Article Courtesy of The Florida Record
By Rebecca Campbell
Published January 17, 2017
MIAMI — The 3rd District Court of Appeal recently sided
with minority owners by ruling that Florida’s statute law governing the sale
of condominium projects does not apply to properties that predate Florida’s
2007 amendment to its condominium statute.
The Daily Business Review reported on Nov. 22 that this news affects many
associations in particular The Tropicana Condominium Association Inc., a
Sunny Isles Beach group, which is fighting a minority of owners over a
blocked sale located in Florida's expensive Miami-Dade.
According to the report, the Tropicana Condominium Association sought to get
its members to approve a sale in order for developers to purchase the
buildings to replace them with modern high-rises. It is alleged, though,
that a small group of Tropicana owners were accused of being straw buyers,
thus preventing any potential future sales.
In Tropicana’s amended legislation, 80 percent is required for the approval
of a sale; however, the appeals court sided with the minority owners who
argued that in the property’s bylaws unanimous approval is needed. The
appeals court found that because the Tropicana’s 1983 governing documents
predate the legislative amendment and require all owners to approve the
sale, the small number of owners refusing to sell was enough to block a
According to the Independent American Communities, a website dedicated to
exposing residential real-estate corruption and educating consumers, this
interpretation of the Florida statute works to the advantage of real-estate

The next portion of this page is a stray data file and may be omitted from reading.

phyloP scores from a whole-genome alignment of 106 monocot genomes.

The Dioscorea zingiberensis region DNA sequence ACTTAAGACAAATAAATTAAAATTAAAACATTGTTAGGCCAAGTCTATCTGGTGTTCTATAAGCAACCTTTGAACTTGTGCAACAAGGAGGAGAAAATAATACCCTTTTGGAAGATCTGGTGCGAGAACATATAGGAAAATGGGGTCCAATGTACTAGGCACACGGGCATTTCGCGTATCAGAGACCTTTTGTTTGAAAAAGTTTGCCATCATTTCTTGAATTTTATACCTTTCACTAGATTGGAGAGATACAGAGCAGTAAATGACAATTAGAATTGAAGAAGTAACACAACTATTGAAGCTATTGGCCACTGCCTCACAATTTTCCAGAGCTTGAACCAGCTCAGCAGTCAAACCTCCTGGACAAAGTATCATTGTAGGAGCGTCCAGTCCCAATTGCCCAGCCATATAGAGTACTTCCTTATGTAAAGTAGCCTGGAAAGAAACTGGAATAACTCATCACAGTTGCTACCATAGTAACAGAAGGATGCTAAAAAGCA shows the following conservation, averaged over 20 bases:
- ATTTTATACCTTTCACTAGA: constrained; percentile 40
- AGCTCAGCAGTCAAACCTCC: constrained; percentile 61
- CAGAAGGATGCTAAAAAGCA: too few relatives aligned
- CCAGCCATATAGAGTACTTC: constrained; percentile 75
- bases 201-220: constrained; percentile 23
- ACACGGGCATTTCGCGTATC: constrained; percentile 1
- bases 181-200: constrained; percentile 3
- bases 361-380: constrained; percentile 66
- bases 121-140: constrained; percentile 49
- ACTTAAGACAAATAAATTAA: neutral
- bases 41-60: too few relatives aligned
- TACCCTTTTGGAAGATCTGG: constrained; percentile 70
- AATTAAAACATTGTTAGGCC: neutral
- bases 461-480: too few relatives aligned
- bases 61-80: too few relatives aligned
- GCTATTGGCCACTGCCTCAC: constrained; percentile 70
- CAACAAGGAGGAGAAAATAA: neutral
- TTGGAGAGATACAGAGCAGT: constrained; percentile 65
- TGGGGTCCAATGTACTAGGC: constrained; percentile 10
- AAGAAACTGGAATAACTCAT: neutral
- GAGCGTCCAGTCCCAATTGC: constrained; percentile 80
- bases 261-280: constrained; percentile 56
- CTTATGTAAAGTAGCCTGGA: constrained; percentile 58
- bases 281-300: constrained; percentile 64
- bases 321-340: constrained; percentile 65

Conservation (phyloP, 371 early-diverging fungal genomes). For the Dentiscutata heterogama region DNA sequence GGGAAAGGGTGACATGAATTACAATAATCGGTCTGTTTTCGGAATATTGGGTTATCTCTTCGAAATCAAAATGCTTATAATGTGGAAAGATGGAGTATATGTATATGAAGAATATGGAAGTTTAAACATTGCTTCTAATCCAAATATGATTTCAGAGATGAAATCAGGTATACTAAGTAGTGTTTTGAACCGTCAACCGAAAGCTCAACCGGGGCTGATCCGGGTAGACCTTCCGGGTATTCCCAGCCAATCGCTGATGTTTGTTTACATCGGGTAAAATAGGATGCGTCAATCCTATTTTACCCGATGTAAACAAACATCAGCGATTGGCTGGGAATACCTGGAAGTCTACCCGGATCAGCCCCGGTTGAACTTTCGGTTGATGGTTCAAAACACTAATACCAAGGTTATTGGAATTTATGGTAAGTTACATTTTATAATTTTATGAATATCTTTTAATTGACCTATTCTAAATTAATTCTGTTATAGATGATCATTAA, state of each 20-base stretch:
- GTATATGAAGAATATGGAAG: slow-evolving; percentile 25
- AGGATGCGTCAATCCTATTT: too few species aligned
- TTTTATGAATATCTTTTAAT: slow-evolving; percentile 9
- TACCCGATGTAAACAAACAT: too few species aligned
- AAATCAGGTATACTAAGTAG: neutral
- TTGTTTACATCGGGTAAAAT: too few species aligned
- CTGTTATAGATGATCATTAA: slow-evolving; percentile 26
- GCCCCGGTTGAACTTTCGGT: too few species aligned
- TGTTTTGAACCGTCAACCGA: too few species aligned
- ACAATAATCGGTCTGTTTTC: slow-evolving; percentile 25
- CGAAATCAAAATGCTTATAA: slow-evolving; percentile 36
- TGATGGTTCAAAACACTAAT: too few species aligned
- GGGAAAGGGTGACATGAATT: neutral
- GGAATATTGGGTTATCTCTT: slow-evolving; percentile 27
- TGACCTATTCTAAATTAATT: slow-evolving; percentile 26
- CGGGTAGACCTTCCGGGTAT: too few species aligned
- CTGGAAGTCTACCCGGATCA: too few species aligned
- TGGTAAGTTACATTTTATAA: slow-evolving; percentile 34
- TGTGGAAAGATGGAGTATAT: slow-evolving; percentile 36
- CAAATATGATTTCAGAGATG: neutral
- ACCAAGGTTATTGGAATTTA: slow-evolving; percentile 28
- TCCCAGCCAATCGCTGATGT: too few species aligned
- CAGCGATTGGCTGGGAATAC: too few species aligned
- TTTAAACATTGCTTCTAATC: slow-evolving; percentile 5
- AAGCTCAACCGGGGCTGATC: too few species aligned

developers, who in this instance were the owners of the Ritz-Carlton, future
neighbors to the Tropicana.
The Tropicana association made the accusation that the straw buyers were
arranged by Ritz-Carlton who were able to acquire up to five of Tropicana’s
48 units, which was enough to meet the 10 percent threshold for blocking
future sales. The Tropicana association is reported to have accused the
property developers of resorting to covert measures to gain control.
The association alleged that the Ritz-Carlton undertook these steps to
ensure that potential rival investors didn’t purchase the Tropicana to then
demolish it before developing a bigger building that would subsequently
block any views from the Ritz-Carlton.
During the case the Tropicana Condominium Association turned its attention
to the court’s understanding of Florida law focusing on the sale of entire
condominium projects. According to the amendment the sale of a whole
property is permitted with 80 percent of owners agreeing and not more than
10 percent disagreeing.
However, while the Tropicana argued that this applies to all condominium’s,
the appeals court found that it only applied to condos that had been built
after July 1, 2007. As such, it didn’t apply to the Tropicana.
Additionally, the appeals court stated that Tropicana needed to update its
bylaws or use what is known as “Kaufman language” to ensure that the
property’s rules automatically update to reflect any future changes to the
Declaration of Covenants and Restrictions put forth by Association Governed
RULING 3rd DCA TROPICANA